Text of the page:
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Tue July 1, 2014
In Illinois Legislature, A Culture Change On Criminal Sentencing
Not long ago, it seemed every time a different type of crime started making the news, members of the Illinois General Assembly would rush to increase the penalty for that offense. But today — with prisons stuffed beyond capacity and state finances ailing — lawmakers have begun taking a more deliberate approach. Brian Mackey reports on a criminal sentencing culture change in the Illinois General Assembly.
For a long time, Illinois lawmakers had a simple approach to dealing with crime: "Something bad happened, let's enhance the penalty," says Rep. Mike Zalewski, a Democrat from Riverside.
"A member would go before the committee and say, 'I have a constituent that was hurt by "X" act, and I need this penalty enhanced because that would solve the problem,' " Zalewski says. "Members are starting to say well that [wouldn't necessarily] solve the problem."
And he's not kidding about that knee-jerk reaction. It's a safe bet that when criminal legislation is named after someone — like "Mike's Law" or "Sarah's Law” — more often than not it's taking something that's already illegal, and making it more illegal.
The thought was, it was good policy and good politics.
But lately, lawmakers have been moving away from this. Kathy Saltmarsh is a lawyer and longtime observer of the state legislature. She's head of the Illinois Sentencing Policy Advisory Council, a relatively new outfit that helps the governor and General Assembly assess the consequences of sentencing policy.
Saltmarsh says the number of penalty enhancement bills has dropped significantly in recent years.
"I think they've become a little bit more difficult to actually pass. Which is astounding, in a way," Saltmarsh says.
She says the House committee that deals with criminal law in particular has been asking tough questions about the effectiveness and wisdom of ratcheting up prison sentences.
"There's an awful lot of information out there," Saltmarsh says. "There's been a pretty ongoing and robust national discussion about our overuse of incarceration, a growing awareness that many of those we incarcerate are there because of addiction or mental health issues. And when you're imprisoned, the likelihood that you have will that addressed is really pretty small."
That’s because even though the Department of Corrections consumes more than $1.2 billion dollars a year, its budget is stretched thin. State prisons are also crowded — at more than 150 percent of their rated capacity.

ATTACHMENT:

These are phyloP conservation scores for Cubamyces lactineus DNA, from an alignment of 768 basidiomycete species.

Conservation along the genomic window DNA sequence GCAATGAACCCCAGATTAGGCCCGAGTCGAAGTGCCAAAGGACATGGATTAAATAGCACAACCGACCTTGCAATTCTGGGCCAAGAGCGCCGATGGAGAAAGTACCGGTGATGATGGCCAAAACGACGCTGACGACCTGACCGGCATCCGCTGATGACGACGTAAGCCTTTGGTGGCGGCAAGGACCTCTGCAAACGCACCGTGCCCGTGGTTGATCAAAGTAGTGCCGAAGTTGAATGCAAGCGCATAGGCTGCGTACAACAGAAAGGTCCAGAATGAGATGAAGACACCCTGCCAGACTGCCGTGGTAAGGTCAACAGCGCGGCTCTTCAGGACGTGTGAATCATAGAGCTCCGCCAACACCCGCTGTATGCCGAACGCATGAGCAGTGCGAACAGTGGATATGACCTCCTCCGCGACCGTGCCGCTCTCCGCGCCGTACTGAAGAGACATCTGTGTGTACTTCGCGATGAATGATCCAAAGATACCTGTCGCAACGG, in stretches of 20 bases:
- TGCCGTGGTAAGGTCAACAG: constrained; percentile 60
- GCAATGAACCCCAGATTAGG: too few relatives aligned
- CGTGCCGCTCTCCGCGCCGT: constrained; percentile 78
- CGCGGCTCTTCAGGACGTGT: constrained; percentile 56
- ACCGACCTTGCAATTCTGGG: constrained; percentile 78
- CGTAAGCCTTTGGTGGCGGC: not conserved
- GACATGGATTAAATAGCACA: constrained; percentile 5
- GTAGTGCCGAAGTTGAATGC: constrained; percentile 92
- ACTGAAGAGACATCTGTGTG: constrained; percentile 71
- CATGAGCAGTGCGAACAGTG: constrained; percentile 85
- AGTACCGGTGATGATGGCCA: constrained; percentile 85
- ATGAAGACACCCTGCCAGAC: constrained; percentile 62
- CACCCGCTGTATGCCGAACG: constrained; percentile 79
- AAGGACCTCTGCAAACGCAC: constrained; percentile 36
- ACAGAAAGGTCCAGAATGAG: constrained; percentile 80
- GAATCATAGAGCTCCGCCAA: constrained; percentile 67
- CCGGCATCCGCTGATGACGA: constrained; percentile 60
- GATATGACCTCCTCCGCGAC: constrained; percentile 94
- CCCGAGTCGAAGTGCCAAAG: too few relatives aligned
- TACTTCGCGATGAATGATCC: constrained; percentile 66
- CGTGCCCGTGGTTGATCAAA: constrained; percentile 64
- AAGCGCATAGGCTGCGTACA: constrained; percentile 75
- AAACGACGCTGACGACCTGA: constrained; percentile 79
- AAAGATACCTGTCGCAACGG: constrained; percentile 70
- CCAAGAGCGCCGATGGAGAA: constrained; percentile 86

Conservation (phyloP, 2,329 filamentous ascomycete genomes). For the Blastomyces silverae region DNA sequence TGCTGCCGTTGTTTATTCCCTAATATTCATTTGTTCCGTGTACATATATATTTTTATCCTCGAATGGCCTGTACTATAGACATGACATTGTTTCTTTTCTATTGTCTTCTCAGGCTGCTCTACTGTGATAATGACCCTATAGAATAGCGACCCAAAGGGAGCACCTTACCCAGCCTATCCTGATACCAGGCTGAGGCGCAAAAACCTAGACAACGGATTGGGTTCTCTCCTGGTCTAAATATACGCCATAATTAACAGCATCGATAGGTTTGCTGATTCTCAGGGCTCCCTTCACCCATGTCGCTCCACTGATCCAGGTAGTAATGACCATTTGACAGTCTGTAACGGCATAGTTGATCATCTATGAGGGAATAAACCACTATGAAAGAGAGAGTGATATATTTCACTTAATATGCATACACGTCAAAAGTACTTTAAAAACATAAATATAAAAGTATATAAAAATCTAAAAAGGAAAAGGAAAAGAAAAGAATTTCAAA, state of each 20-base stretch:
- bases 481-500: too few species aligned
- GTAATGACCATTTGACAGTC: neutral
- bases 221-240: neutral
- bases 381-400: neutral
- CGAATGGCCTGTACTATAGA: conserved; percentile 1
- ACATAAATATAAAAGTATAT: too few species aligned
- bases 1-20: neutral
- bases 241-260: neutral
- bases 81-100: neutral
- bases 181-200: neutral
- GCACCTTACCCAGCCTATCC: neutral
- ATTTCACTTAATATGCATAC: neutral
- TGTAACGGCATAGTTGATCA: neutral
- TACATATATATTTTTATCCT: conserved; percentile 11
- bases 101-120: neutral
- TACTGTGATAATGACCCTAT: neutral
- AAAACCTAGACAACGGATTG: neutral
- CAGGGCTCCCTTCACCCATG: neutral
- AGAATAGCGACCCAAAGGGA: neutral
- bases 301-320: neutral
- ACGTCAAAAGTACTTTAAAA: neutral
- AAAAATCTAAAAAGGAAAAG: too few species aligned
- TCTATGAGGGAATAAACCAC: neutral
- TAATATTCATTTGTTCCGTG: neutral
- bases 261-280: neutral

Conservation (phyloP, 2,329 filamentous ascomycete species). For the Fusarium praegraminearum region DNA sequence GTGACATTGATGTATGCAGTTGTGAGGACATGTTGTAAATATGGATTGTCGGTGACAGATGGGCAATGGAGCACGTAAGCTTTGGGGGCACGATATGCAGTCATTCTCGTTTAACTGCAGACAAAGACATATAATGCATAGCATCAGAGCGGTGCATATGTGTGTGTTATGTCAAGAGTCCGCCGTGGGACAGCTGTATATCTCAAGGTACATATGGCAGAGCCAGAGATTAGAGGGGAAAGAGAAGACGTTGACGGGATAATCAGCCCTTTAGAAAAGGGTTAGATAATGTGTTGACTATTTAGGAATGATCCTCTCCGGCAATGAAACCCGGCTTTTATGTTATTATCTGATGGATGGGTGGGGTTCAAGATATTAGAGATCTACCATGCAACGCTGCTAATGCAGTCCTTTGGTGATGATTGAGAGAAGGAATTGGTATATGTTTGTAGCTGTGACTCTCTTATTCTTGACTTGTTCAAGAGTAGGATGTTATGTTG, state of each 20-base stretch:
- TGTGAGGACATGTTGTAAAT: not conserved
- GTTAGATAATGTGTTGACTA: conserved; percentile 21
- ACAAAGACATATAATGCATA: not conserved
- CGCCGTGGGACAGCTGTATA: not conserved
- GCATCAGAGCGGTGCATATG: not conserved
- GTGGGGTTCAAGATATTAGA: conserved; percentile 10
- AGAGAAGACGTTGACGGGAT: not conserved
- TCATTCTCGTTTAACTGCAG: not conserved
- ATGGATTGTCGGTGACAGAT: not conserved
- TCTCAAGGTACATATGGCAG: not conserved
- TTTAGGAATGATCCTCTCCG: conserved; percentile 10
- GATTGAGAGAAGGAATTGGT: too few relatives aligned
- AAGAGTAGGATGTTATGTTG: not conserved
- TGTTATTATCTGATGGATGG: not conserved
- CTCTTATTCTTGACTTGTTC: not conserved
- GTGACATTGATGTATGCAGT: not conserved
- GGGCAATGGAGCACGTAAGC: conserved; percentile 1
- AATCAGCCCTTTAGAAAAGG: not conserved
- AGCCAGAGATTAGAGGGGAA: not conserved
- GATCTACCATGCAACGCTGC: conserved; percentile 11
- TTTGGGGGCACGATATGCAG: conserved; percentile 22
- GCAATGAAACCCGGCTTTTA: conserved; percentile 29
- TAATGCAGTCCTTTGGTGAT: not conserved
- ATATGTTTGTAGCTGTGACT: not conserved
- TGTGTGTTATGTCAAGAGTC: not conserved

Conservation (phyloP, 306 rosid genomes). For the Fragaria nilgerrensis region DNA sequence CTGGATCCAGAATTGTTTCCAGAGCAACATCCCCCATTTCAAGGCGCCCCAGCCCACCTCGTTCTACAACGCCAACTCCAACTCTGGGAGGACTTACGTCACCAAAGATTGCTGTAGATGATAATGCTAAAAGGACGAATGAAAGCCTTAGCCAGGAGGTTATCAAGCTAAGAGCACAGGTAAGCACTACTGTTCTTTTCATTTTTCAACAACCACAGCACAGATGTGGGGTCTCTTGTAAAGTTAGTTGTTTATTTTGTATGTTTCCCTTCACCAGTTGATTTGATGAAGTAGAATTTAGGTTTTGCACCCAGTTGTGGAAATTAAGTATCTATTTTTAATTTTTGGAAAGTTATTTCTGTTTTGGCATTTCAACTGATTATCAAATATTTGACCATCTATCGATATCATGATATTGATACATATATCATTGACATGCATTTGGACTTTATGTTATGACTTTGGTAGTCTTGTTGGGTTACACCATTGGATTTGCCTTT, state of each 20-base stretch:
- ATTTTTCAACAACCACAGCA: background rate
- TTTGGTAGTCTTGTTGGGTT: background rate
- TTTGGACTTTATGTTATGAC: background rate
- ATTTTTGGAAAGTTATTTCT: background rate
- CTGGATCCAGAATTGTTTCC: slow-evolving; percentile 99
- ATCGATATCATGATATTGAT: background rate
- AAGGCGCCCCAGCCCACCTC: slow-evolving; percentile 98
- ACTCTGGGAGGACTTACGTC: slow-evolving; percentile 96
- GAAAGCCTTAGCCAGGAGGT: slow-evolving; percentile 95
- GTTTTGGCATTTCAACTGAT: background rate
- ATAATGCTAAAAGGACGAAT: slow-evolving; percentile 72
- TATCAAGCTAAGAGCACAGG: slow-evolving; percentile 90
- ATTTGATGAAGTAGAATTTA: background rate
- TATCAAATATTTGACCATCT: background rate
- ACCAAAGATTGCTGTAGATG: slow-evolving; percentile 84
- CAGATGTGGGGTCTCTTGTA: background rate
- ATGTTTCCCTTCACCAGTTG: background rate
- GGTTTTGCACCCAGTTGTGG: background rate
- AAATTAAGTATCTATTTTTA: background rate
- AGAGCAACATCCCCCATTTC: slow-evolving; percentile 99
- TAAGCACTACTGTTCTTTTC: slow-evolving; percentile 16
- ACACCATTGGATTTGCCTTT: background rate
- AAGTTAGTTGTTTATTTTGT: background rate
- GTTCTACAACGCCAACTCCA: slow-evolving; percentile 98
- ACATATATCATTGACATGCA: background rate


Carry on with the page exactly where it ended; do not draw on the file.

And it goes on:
Those are among the factors that have driven sentencing changes across the country. That’s given the movement a perhaps surprising ally: conservatives. The Texas-based group Right on Crime has the support of big name Republicans like former House speaker Newt Gingrich and former Florida governor Jeb Bush.
Right on Crime's Derek Cohen, a criminologist, says this requires a rethink of what prison is for.
"Prison is for the people we're scared of, not the people we're mad at," Cohen says. "In other words, prison is for the people that need to be incapacitated while they receive rehabilitation or while they receive their punishment."
Cohen says Right on Crime has found success in Republican-led states, and thus the group hasn't been active in strongly Democratic Illinois. It seems the Republican reputation for being tough on crime gives them cover when it comes to a less politicized sentencing scheme.
"It's almost a case of: it took Nixon to go to China, (and) it took Texas to say this needs to stop right now," Cohen says.
Now that sort of approach may finally be coming to Illinois.
After last year's heated debate over longer sentences for gun crimes — a plan pushed unsuccessfully by Chicago Mayor Rahm Emanuel — legislators seem willing to take a fresh look at the balance between punishment and rehabilitation in Illinois.
Zalewski, the state rep we heard from at the beginning of our story, is leading a bipartisan, House and Senate super-committee that's supposed to look at sentencing. The group has a special charge to examine racial disparities in both law enforcement and prison time.
Zalewski says the idea is to continue the move away from politics in sentencing: "Basically, I think we're relying on our ability to separate the political heat from the reality that this isn't always the best option, just to enhance something."
The group will hold its first hearing in two weeks (July 15); its report to the General Assembly is due Dec. 1.
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